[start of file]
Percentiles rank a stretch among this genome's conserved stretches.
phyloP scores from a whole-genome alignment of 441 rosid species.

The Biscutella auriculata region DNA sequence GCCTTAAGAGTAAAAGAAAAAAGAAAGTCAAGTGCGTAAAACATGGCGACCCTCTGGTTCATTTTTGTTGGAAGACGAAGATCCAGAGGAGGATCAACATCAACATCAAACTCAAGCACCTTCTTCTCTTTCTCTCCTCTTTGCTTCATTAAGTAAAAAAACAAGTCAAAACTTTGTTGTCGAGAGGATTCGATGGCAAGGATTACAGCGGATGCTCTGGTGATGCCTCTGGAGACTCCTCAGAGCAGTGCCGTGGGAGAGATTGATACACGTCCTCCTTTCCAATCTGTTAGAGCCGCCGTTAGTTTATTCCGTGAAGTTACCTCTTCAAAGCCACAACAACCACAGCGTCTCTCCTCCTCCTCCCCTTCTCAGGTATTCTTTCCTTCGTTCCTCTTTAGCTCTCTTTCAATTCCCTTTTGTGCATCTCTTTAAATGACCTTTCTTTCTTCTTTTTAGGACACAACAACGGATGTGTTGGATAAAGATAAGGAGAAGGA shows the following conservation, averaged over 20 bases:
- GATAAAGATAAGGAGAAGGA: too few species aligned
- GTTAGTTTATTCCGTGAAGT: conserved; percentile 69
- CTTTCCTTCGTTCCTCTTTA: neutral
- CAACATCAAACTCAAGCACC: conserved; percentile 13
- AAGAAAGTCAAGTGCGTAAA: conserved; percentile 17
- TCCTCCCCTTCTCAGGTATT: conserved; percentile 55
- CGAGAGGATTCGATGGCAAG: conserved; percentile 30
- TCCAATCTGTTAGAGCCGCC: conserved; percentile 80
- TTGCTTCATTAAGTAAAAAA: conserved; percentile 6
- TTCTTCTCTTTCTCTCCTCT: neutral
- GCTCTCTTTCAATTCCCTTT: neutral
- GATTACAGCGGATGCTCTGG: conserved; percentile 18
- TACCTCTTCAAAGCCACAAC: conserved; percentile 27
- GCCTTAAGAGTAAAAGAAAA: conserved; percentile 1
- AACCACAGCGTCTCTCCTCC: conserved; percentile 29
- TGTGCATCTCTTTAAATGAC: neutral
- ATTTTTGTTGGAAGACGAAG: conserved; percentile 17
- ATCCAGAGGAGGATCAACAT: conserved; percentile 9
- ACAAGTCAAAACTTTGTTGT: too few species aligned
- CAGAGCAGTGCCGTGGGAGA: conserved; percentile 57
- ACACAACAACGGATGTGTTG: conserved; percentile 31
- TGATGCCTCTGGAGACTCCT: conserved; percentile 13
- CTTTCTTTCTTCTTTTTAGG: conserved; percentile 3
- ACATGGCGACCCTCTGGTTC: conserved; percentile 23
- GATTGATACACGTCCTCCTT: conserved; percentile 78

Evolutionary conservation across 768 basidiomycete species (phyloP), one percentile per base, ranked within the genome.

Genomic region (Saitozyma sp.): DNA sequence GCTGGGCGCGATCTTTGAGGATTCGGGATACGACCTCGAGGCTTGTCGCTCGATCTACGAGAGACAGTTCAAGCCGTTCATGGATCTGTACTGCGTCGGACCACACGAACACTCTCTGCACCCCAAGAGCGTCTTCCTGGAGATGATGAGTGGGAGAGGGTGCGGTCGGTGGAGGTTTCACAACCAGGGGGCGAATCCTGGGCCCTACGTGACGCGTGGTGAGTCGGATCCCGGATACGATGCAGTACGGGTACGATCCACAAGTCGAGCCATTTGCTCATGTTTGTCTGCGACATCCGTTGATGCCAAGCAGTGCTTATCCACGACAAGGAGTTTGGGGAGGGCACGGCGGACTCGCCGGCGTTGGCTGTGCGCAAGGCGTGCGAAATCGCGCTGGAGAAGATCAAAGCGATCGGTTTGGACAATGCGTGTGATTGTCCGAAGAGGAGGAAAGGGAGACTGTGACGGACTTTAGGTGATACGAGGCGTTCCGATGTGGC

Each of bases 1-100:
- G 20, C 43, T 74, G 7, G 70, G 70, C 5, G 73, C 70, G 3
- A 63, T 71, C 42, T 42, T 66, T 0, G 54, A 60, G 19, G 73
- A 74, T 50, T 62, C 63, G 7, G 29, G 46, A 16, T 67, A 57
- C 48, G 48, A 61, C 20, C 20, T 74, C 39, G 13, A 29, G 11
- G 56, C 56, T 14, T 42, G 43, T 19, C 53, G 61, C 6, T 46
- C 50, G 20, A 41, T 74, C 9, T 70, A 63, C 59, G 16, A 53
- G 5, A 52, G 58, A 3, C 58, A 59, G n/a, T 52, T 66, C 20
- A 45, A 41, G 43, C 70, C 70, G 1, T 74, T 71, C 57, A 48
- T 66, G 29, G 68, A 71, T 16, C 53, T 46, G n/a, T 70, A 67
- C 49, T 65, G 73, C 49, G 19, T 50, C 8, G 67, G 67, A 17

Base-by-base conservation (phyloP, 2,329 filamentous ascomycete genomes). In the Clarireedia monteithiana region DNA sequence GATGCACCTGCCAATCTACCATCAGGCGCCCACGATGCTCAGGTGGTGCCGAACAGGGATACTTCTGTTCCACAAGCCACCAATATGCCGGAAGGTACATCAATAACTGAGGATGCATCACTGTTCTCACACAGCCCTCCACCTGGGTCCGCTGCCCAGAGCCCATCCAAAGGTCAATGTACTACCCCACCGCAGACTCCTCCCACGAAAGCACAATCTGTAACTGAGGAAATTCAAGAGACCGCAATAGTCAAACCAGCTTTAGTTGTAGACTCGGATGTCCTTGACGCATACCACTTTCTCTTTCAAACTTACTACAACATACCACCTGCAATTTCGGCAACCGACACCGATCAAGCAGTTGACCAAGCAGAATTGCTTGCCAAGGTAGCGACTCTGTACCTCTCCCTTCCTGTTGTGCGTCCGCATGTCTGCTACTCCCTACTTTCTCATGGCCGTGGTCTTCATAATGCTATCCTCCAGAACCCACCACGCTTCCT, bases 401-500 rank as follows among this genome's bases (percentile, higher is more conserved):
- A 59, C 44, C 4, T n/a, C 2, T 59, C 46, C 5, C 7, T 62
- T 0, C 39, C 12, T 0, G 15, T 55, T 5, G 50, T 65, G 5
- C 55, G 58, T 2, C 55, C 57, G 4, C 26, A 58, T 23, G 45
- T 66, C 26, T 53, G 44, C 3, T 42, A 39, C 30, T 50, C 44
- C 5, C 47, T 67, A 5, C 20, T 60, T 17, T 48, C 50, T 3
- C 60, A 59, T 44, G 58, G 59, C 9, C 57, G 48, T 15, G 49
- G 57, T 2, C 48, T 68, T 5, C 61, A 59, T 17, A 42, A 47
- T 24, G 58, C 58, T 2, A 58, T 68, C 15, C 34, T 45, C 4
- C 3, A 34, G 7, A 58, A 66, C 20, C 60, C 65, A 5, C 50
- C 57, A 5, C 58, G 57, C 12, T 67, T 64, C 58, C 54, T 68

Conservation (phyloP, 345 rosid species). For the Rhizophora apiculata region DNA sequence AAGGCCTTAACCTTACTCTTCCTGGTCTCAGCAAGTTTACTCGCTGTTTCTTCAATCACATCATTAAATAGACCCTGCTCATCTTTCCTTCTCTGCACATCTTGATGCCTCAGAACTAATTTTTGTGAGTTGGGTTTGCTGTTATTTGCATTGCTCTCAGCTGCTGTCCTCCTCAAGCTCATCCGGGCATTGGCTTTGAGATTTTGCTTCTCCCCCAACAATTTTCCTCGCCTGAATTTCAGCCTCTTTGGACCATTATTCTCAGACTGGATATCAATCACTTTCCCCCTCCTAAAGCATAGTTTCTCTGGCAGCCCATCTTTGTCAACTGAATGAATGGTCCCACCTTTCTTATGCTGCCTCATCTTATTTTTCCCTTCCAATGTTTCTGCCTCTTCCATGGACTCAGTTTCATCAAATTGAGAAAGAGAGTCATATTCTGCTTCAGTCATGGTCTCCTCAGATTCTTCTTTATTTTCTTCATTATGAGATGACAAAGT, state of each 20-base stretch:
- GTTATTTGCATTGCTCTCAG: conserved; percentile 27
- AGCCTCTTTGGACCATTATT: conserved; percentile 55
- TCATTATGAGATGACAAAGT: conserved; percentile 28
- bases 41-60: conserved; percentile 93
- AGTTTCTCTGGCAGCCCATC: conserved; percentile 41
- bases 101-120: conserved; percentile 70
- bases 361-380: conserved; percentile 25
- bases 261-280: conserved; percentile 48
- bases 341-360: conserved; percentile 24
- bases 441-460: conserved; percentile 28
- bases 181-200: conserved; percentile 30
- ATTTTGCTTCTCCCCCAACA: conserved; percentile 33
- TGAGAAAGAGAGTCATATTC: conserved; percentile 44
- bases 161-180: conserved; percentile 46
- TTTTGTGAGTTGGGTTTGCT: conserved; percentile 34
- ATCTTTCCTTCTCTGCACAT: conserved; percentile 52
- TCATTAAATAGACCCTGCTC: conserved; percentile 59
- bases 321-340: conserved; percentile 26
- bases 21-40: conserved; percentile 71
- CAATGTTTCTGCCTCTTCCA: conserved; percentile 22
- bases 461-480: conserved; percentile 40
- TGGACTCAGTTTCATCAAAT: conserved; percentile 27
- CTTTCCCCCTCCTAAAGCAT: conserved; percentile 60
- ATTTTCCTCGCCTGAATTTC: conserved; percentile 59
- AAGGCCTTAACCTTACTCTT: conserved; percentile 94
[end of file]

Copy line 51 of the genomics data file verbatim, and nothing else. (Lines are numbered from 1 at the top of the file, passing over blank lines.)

- C 3, A 34, G 7, A 58, A 66, C 20, C 60, C 65, A 5, C 50